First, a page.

The federal government’s national security committee decided on Monday to postpone loosening border restrictions from Wednesday until December 15.
Travel bubbles with Japan and Korea that were also due to kick off this week were also delayed until that date.
‘The temporary pause will ensure Australia can gather the information we need to better understand the Omicron variant,’ Prime Minister Scott Morrison said in a statement on Monday.
‘[This includes] the efficacy of the vaccine, the range of illness, including if it may generate more mild symptoms, and the level of transmission.’
Australia’s borders are already closed to international travellers except vaccinated Australians, permanent residents and immediate family, as well as ‘green lane’ travellers from New Zealand and Singapore.
A National Cabinet meeting will be held within the next 48 hours for state and federal leaders gather to discuss the potential health threat.
Australia’s cases of the new super-mutant South African strain grew to five on Monday after two more travellers tested positive in NSW.
The two fully-vaccinated passengers arrived in Sydney from southern Africa on Singapore Airlines flight SQ211 on Sunday night and are isolating in special health accommodation.
Everyone else on the flight was deemed a close contact and required to get tested and undergo 14 days isolation.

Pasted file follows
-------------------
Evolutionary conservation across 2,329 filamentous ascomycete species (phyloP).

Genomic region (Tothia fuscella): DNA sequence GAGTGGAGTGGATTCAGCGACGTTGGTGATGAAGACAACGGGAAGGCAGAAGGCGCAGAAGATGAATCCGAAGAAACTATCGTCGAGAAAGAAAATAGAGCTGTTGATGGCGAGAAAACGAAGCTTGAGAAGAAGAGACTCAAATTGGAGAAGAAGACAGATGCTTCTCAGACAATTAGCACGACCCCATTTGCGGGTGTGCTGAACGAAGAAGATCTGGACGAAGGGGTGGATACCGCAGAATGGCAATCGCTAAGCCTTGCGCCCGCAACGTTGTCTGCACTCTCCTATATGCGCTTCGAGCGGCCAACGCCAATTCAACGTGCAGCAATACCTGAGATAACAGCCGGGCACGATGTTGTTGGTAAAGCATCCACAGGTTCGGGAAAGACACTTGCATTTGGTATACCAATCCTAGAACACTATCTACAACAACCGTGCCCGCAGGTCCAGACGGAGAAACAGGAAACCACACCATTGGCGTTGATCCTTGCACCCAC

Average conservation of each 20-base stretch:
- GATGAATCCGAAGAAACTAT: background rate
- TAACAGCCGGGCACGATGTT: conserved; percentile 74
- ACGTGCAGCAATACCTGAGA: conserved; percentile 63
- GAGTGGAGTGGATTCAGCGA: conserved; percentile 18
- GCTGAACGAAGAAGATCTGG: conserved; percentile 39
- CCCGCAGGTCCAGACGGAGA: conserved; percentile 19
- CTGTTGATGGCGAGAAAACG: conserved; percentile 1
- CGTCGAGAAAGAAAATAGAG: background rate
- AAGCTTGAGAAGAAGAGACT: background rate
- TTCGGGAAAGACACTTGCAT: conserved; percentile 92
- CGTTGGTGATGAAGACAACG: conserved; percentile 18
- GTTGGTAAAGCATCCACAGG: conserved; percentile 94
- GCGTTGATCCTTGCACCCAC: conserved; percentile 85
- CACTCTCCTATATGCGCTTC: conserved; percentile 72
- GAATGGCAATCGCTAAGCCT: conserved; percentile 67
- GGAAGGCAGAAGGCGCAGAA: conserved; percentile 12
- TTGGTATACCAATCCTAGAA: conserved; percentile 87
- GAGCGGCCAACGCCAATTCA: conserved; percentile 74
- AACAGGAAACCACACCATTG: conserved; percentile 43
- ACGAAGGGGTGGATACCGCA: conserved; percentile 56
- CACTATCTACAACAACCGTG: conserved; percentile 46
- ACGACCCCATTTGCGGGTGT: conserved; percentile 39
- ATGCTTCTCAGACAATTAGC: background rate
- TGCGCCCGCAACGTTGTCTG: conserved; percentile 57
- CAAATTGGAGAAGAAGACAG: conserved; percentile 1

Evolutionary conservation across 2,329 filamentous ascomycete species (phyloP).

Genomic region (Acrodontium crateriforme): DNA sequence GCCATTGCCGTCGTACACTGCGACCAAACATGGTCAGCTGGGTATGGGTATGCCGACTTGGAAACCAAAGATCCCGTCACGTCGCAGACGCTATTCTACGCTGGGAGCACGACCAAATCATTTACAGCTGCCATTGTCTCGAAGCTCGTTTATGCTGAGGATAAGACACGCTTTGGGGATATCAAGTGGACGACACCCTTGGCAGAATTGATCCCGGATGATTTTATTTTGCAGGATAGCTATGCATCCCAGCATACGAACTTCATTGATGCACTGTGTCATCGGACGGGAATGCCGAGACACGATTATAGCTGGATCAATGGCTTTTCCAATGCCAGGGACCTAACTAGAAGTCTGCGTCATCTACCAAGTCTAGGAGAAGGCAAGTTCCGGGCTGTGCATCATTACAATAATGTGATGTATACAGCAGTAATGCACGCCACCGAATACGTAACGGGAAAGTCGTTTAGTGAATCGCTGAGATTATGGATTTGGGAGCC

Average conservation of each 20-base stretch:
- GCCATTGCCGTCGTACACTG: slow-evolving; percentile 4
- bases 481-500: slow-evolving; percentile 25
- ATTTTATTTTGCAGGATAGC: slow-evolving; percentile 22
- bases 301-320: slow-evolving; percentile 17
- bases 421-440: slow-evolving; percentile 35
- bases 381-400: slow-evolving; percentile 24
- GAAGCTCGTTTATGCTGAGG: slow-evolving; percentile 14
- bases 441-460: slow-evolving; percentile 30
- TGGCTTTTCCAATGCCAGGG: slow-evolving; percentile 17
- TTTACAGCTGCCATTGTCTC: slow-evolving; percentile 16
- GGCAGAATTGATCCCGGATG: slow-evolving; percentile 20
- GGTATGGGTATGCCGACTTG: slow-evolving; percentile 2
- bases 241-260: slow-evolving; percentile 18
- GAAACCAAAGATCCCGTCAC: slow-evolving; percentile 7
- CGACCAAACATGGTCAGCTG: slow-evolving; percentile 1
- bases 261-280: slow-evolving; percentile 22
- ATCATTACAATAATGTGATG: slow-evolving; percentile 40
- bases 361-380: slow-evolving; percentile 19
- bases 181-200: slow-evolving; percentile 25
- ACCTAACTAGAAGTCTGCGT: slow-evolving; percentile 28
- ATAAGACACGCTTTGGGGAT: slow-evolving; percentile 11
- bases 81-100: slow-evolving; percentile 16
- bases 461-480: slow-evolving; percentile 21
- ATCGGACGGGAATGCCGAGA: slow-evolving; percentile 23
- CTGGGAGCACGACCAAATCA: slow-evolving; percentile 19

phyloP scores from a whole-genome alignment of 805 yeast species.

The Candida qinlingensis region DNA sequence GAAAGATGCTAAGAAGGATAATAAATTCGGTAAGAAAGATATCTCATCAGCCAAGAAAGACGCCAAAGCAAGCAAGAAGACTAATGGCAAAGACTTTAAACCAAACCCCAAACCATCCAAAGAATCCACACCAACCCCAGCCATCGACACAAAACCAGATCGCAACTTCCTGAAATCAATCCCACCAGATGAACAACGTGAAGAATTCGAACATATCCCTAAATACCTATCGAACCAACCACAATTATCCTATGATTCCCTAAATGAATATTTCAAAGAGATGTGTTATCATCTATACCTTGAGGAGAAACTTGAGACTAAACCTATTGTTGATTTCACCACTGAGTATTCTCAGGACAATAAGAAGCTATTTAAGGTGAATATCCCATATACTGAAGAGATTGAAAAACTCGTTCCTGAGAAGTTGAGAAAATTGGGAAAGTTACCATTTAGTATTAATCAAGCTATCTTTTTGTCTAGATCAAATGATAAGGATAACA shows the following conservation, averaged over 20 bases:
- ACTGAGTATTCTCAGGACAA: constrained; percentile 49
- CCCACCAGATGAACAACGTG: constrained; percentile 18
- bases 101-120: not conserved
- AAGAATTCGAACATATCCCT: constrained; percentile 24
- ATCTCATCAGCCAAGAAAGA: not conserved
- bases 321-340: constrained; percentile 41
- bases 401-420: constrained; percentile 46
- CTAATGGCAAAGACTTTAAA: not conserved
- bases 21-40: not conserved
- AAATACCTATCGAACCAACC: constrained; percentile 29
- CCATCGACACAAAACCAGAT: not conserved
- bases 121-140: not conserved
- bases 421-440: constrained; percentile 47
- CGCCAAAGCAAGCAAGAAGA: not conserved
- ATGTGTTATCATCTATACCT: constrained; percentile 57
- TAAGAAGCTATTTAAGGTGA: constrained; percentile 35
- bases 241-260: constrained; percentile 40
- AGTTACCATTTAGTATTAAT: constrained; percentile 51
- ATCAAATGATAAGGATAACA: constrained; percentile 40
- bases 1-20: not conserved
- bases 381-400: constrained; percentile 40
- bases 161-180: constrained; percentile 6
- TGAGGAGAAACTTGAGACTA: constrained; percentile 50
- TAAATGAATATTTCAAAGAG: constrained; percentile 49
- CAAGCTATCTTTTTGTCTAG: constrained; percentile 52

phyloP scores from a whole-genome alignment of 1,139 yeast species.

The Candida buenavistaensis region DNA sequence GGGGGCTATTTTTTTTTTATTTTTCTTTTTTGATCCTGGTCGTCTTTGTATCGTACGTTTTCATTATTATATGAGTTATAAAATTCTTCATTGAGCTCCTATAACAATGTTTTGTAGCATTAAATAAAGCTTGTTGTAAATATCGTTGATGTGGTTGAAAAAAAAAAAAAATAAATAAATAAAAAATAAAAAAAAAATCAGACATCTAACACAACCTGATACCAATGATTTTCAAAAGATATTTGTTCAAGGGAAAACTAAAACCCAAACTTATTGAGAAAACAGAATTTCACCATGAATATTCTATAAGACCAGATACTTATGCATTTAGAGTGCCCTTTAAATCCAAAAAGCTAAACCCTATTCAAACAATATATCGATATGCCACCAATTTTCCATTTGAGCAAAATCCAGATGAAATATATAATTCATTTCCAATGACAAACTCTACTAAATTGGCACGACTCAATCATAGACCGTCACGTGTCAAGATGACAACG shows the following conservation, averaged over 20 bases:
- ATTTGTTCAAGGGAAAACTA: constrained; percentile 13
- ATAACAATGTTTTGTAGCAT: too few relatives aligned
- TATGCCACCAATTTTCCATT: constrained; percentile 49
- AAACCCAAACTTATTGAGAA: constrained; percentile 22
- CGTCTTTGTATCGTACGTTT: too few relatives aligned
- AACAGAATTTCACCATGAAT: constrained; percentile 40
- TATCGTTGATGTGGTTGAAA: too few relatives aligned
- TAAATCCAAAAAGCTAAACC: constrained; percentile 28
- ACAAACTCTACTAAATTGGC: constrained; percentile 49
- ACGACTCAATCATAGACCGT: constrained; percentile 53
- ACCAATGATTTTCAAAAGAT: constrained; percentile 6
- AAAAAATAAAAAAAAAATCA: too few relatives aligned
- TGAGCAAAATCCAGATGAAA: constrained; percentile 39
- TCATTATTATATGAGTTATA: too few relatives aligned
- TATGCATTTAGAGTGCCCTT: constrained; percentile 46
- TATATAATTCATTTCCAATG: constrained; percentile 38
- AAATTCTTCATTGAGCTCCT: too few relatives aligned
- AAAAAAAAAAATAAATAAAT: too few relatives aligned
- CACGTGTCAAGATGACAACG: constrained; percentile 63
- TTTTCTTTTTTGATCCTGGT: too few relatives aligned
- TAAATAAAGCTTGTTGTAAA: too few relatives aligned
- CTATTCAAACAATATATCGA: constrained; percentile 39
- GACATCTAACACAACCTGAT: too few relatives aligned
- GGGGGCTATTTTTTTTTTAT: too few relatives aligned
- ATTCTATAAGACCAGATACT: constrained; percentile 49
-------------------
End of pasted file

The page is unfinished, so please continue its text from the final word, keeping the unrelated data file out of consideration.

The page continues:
Britain’s vaccine taskforce — the JCVI — is today expected to announce that booster doses are to be offered to all over-18s. They are currently available for the over-40s.
They could also reduce the gap between second and third dose from six months to five.
Committee member Professor Jeremy Brown said the gap was in place to make sure the top up was effective and went to those who are most at risk from the virus first.
He told Times Radio: ‘So the reason for the gap is to ensure that we target the most susceptible people first for a booster vaccination.
‘The logic for maybe changing the gap… this variant the Omicron variant is now present in the world, it hasn’t reached the UK in high numbers, and if possible it will be good to boost a lot of people’s antibody levels to high levels to give them the maximum chance of not getting infected with this new variant.
‘So that might be a reason for reducing the gap. Between the second dose and the booster dose.
‘And so basically vaccinate people ahead of a possible Omicron wave which will be coming at some point.’